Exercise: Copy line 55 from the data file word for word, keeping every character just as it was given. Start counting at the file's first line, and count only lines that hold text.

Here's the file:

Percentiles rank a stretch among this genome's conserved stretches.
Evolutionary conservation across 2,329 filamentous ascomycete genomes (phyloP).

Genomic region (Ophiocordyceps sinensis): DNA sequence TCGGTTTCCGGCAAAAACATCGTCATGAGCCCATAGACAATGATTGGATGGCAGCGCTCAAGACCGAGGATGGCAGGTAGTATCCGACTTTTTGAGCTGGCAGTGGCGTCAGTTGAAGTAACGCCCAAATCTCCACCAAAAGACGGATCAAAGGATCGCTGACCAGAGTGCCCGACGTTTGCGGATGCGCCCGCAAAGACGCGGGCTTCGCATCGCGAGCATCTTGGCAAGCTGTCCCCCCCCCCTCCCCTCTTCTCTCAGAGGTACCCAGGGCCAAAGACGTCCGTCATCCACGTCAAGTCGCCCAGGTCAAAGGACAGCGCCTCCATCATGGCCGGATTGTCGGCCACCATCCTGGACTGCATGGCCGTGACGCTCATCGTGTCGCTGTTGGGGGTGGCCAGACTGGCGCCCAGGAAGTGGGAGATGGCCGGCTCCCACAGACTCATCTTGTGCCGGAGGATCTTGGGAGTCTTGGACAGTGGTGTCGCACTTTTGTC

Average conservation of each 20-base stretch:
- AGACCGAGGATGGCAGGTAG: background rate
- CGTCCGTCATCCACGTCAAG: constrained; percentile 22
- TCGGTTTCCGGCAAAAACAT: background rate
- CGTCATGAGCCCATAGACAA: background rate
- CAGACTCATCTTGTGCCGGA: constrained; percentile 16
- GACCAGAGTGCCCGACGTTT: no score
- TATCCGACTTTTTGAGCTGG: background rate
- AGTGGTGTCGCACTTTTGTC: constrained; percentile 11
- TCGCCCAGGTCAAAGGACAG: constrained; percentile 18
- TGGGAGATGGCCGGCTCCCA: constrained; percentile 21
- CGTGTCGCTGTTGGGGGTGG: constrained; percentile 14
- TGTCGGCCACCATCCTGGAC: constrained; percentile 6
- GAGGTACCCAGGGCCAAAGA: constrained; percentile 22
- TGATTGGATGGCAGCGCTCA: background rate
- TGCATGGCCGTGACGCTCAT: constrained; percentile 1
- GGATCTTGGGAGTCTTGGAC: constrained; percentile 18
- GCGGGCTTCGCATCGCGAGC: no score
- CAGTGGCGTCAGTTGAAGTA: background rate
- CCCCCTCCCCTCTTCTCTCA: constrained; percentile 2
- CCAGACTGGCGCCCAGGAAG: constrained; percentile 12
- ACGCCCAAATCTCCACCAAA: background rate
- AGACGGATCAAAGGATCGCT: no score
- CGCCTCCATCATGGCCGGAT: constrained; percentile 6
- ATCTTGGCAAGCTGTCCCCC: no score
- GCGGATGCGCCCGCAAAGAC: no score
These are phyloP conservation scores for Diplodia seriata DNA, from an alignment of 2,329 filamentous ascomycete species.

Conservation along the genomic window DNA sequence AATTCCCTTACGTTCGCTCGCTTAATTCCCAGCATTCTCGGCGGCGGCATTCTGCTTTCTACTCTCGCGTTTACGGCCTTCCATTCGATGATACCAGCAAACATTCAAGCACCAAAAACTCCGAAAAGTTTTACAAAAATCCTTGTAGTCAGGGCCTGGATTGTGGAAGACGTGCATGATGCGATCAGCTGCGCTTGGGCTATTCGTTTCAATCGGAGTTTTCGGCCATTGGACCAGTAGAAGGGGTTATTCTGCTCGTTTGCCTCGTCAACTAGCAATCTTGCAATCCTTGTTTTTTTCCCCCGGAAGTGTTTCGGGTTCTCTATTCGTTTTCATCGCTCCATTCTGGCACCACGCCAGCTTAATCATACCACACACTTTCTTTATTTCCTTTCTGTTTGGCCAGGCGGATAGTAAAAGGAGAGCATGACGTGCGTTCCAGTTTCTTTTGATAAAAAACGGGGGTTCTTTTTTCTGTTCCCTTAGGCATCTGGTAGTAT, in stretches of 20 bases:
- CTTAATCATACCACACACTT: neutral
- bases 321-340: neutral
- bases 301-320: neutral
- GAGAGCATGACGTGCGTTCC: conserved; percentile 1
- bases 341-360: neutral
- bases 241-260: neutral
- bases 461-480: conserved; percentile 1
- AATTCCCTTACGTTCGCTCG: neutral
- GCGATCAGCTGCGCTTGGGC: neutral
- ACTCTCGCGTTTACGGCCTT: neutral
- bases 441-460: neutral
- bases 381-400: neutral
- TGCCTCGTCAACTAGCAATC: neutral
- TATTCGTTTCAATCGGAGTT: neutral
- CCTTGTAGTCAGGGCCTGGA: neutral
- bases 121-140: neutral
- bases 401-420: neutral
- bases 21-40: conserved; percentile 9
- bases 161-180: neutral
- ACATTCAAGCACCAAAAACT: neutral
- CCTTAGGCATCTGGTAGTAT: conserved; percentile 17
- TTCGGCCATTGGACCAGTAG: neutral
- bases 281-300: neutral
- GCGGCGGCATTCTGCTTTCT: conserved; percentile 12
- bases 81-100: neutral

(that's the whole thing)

- GCGGCGGCATTCTGCTTTCT: conserved; percentile 12